The Handbook on Implementation Science provides an overview of the field's multidisciplinary history, theoretical approaches, key concepts, perspectives, and methods. By drawing on knowledge concerning learning, habits, organizational theory, improvement science, and policy research, the Handbook offers novel perspectives from a broad group of international experts in the field representing diverse disciplines. The editors and contributors seek to advance implementation science through careful consideration of current thinking and recommendations for future directions. Featured key concepts include strategies, context, outcomes, fidelity, adaptation, and sustainability. Chapters introduce topics, define them, and explain their application in implementation science with examples that resonate with a diverse readership including implementation researchers, instructors, students, and practitioners with experience in the field ranging from novices to experienced scholars.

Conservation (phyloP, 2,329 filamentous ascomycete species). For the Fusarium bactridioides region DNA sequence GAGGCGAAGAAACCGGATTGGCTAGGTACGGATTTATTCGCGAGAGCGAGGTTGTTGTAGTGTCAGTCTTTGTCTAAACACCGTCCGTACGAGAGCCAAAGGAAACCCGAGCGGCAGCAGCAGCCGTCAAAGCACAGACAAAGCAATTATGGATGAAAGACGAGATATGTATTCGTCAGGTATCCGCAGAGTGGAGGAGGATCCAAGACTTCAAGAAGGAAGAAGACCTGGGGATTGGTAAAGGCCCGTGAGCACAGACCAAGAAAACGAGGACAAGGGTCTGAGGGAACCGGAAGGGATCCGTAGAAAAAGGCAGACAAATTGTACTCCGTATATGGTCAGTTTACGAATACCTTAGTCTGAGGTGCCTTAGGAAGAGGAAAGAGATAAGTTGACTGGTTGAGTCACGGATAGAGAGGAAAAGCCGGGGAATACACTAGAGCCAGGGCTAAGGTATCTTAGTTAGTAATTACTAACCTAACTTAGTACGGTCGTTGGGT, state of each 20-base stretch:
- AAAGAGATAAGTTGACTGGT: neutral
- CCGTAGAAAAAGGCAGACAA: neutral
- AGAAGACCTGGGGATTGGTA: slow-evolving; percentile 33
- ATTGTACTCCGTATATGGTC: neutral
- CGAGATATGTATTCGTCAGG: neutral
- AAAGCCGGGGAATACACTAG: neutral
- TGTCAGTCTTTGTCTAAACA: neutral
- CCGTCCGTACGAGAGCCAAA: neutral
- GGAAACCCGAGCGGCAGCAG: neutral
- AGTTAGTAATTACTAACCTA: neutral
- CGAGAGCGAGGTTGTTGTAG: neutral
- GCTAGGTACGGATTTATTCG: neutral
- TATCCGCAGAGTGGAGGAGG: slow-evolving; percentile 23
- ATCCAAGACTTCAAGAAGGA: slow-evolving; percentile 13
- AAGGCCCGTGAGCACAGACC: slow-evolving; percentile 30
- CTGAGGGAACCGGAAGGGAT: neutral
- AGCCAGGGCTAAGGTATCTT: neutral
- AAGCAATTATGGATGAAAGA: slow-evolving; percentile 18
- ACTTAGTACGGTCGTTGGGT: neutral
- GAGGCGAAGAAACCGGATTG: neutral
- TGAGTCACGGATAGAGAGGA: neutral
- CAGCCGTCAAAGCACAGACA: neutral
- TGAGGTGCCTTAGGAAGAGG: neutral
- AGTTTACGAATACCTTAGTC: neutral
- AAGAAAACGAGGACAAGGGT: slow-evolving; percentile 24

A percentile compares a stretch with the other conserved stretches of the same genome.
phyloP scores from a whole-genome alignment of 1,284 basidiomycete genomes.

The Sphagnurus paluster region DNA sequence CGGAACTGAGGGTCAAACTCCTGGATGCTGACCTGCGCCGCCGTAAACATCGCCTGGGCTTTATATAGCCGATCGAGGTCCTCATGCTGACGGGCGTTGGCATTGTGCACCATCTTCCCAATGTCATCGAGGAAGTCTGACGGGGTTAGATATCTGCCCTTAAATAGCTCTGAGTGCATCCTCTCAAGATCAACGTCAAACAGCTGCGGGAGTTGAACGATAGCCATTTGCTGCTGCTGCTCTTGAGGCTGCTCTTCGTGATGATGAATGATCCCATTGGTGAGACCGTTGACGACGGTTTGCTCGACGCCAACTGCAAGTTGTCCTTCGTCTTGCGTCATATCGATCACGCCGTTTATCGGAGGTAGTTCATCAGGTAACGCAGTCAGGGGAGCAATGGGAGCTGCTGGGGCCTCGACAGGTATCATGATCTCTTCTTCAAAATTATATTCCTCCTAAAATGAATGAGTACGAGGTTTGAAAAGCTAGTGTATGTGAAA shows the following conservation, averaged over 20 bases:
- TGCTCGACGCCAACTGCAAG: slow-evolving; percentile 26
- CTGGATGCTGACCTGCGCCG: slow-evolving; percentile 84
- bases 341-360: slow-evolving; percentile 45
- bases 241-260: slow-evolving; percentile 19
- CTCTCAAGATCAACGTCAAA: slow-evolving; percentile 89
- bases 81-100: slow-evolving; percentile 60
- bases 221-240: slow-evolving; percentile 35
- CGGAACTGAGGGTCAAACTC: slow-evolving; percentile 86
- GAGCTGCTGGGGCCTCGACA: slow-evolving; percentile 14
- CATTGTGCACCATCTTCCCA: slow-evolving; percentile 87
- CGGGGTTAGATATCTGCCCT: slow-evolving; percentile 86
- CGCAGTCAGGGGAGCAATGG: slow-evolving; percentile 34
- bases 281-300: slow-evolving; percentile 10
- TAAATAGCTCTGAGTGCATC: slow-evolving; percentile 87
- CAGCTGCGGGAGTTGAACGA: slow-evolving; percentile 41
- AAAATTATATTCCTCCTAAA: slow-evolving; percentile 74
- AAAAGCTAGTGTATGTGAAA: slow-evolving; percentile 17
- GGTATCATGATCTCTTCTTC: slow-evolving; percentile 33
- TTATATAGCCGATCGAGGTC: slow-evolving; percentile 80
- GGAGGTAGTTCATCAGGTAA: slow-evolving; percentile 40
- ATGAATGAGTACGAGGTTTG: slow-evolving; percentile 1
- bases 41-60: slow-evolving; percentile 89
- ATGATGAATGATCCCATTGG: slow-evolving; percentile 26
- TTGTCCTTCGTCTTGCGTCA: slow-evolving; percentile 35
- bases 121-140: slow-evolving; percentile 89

This study examined how health services research connects with practice and policy, first by investigating whether successful research projects continued in their test settings and
engendered replication and then by examining whether a coherent body of research helped shape public policy. Chronic heart failure (CHF) was studied because randomized, controlled trials of posthospital CHF disease management have repeatedly demonstrated patient benefits and reduced costs, yet this practice has not become standard in the United States
J Am Geriatr Soc. 2006 Mar;54(3):535-40.
Isolation of health services research from practice and policy: the example of chronic heart failure management.
Seow H1, Phillips CO, Rich MW, Spertus JA, Krumholz HM, Lynn J.